What Is a Trie Data Structure in Java?


Angela Bailey

A Trie data structure, also known as a prefix tree, is a tree-like data structure commonly used to store and retrieve strings efficiently. It is particularly useful when dealing with large datasets or when there is a need to search for words or prefixes quickly.

Structure of a Trie

A Trie consists of nodes, where each node represents a character in a string. The root node represents an empty string, and each subsequent level corresponds to the characters of the input strings. Each node can have multiple child nodes, representing the possible characters that can follow the current character.

Each node in the trie has two main components:

  • Value: This represents the character associated with the node.
  • Children: This is an array or a map that stores references to child nodes.


Let’s consider an example where we want to store the words “apple”, “application”, and “banana” in a Trie:

        /      \
       a        b
     / | \        \
    p  p  l        a
   /    |          \
  p     e           n
 / \    |           |
l   l   |           |
     i   t          a
    /     \         |
   c      i         n
  /       |         |
a        o          a
|        |          |
p        n          |
p        s

Operations on Trie

Tries support several operations that make them efficient for storing and searching strings:

  • Insertion: To insert a word into the Trie, we start at the root and follow the path corresponding to the characters of the word. If a node does not exist, we create a new node and insert it into the Trie. Once we reach the end of the word, we mark the last node as a leaf node to indicate that a complete word exists.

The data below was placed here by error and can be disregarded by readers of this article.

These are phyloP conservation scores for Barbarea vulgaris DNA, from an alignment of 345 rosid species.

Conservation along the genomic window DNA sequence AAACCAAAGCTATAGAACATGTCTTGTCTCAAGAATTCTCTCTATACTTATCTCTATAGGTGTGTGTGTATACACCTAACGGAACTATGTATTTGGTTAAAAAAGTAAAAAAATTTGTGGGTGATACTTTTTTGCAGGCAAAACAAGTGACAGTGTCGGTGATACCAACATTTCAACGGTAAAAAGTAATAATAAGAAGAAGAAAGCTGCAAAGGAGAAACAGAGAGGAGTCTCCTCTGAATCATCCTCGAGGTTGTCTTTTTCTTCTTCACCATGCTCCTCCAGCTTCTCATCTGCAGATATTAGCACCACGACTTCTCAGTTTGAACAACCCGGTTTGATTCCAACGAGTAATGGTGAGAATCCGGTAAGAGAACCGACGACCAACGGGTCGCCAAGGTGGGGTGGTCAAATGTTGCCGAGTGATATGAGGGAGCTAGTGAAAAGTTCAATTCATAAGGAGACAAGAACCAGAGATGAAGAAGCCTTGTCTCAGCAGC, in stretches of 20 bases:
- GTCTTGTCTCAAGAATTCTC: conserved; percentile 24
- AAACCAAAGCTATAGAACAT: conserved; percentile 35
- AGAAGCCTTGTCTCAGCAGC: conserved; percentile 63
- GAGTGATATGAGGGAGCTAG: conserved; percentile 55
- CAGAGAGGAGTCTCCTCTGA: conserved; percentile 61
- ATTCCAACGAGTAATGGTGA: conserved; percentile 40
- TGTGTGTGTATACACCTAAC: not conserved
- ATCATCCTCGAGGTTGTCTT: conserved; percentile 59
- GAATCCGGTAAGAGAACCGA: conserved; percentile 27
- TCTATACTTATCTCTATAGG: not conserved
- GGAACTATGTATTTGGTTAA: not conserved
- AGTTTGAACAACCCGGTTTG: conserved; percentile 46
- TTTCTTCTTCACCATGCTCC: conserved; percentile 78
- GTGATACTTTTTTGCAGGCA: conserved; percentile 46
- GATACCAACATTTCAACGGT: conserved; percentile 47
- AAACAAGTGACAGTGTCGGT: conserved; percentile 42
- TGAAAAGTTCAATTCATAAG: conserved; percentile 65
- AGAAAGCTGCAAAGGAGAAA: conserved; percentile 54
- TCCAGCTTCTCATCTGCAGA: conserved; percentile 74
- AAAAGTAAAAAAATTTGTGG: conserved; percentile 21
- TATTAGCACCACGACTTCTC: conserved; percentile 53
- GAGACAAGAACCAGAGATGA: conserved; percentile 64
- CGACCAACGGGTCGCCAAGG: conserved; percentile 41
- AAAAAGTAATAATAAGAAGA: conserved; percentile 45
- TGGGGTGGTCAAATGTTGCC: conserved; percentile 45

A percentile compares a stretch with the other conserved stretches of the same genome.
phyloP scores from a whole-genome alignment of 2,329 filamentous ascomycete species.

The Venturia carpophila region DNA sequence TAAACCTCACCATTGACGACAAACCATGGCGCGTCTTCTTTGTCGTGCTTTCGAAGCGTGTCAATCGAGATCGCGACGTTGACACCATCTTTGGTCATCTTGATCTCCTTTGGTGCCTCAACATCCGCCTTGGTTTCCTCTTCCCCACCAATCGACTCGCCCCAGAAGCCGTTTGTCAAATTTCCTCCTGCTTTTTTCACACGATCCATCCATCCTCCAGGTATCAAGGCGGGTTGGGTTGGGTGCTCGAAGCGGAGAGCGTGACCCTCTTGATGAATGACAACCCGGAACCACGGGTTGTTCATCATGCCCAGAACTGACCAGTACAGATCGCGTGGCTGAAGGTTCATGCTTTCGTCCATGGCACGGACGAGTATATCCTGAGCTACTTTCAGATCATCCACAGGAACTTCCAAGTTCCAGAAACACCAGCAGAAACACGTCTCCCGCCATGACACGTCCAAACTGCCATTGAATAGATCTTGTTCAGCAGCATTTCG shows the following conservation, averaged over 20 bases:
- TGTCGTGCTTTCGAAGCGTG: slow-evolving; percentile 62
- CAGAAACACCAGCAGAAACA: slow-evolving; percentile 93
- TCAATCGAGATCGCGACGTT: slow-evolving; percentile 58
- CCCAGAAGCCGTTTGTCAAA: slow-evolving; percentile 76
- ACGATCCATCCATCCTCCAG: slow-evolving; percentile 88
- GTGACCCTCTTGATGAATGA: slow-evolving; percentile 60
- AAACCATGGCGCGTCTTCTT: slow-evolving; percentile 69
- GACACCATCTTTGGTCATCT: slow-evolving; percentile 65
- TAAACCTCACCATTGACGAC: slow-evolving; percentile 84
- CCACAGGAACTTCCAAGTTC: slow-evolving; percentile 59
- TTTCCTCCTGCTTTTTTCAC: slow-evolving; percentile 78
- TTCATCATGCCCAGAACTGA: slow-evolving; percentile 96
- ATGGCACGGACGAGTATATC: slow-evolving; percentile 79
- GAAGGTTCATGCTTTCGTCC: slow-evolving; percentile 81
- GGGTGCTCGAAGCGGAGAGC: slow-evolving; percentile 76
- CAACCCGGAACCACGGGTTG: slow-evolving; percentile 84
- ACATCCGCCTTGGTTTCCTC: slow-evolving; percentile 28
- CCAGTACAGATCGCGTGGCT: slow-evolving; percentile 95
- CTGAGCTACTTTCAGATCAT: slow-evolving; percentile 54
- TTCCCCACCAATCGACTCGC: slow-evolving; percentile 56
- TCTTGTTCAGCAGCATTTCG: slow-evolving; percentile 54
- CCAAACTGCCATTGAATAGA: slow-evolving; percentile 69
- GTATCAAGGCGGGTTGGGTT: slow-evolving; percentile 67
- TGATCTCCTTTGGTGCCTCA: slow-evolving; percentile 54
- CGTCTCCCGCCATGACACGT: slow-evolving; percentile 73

• Search: To search for a word in the Trie, we start at the root and follow the path corresponding to the characters of the word.

    If we reach a null node before completing the word, it means that the word does not exist in the Trie.

  • Prefix Search: To find all words with a given prefix, we navigate to the last character of the prefix and perform a depth-first search from that node. Each time we encounter a leaf node during traversal, it represents a complete word with that prefix.
  • Deletion: Deleting a word from a Trie involves finding and removing its leaf node. If removing this leaf node causes its parent’s children count to become zero, we recursively delete its parent as well until reaching either another branch or root.

Benefits of Using Tries

Tries offer several advantages:

  • Efficient Search: Tries allow for quick lookups by performing search operations in O(m) time complexity, where m is the length of the string being searched.
  • Prefix Matching: Tries excel at finding all words matching a given prefix efficiently.
  • Space Efficiency: Though Tries may require more memory compared to other data structures, they optimize space by sharing common prefixes among multiple words.
  • Suitable for Autocomplete/Suggestions: Tries are often used in autocomplete or suggestion features as they allow for fast prefix matching.

Now that you understand the basic concepts and operations of a Trie data structure, you can explore its implementation in Java.

Happy coding!

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